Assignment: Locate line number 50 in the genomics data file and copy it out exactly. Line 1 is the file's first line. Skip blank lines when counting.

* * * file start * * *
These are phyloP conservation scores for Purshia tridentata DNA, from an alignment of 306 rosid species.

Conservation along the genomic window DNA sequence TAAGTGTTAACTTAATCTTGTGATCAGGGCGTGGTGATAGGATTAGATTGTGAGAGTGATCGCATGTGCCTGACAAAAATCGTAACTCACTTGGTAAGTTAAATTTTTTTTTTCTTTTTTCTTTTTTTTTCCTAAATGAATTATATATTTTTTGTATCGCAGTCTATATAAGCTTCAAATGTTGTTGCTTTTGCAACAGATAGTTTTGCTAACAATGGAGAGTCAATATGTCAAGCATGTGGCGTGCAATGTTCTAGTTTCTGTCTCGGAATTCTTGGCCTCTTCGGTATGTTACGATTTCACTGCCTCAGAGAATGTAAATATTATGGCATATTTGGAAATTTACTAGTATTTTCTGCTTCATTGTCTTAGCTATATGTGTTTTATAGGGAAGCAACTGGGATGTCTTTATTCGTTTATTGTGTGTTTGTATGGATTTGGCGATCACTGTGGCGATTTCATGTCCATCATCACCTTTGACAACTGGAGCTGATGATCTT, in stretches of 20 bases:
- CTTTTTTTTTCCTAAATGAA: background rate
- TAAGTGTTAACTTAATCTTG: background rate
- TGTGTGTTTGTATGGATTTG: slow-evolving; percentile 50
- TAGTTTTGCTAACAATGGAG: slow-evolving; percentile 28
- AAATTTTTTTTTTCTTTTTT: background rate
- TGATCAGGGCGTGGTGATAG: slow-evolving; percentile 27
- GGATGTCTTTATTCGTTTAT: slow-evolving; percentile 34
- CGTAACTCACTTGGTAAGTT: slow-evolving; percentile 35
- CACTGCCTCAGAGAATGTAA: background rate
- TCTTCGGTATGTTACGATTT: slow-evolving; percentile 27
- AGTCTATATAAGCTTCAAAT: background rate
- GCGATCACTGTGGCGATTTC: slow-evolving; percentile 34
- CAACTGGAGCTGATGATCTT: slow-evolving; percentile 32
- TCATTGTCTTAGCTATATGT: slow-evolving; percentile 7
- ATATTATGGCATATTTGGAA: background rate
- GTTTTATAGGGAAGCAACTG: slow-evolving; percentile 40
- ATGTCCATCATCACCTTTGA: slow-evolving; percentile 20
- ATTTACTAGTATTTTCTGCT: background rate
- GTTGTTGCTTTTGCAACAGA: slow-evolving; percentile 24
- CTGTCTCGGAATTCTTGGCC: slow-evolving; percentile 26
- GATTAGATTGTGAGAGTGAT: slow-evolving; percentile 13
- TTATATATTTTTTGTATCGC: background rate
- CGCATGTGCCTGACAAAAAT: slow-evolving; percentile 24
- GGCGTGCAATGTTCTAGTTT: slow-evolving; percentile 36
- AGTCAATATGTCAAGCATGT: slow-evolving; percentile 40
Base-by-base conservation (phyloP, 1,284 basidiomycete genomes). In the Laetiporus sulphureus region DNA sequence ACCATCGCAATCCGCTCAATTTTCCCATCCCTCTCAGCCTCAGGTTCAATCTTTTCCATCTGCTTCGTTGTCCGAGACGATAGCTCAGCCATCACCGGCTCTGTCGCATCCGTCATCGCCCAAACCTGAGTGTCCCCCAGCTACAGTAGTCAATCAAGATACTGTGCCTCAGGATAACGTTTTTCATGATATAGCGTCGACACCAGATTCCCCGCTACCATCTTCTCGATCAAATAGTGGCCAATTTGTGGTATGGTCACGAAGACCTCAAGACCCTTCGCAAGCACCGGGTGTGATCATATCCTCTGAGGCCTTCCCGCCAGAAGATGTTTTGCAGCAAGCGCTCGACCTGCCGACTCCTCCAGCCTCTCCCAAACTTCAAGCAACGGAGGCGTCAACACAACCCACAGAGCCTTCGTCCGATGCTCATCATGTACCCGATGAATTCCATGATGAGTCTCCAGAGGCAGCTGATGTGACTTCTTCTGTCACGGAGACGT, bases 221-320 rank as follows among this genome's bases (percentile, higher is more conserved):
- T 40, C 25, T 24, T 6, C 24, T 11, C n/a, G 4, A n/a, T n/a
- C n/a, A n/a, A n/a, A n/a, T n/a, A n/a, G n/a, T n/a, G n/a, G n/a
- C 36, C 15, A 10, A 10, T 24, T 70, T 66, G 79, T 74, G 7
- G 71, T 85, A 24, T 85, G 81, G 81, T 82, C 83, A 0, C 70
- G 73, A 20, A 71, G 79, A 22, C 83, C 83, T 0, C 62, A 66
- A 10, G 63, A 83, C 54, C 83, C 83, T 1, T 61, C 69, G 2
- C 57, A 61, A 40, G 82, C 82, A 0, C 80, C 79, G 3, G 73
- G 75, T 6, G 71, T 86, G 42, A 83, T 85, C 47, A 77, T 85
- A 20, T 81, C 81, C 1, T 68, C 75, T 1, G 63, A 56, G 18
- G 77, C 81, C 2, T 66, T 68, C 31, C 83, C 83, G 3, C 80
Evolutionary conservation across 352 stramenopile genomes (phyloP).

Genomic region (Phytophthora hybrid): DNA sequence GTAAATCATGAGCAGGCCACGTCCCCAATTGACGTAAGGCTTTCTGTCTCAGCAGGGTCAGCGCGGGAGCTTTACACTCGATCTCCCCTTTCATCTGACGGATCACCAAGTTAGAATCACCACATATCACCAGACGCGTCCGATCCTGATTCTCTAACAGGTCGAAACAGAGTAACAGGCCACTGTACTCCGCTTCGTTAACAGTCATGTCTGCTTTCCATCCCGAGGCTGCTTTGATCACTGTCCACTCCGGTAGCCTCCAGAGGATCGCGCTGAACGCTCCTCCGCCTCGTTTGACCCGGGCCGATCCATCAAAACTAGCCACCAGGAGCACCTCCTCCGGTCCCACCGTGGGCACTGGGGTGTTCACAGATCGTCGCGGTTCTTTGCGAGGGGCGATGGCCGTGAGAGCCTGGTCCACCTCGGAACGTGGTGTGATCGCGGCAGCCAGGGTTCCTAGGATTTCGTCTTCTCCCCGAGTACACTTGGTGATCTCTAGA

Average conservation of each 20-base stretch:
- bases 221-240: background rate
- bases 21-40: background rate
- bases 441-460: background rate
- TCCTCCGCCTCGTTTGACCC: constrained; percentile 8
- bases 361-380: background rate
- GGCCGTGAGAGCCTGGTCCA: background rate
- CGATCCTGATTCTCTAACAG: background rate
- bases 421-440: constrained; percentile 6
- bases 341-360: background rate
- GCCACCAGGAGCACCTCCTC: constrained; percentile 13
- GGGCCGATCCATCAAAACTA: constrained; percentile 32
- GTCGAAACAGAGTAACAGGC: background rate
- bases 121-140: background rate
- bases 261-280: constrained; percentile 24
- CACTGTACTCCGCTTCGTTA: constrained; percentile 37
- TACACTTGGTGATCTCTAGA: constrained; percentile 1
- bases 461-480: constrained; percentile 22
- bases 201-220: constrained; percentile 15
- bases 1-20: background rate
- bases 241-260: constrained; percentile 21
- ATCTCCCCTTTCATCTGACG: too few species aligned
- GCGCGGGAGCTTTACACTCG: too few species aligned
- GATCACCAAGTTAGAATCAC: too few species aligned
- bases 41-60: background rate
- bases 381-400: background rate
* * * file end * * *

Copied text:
- bases 341-360: background rate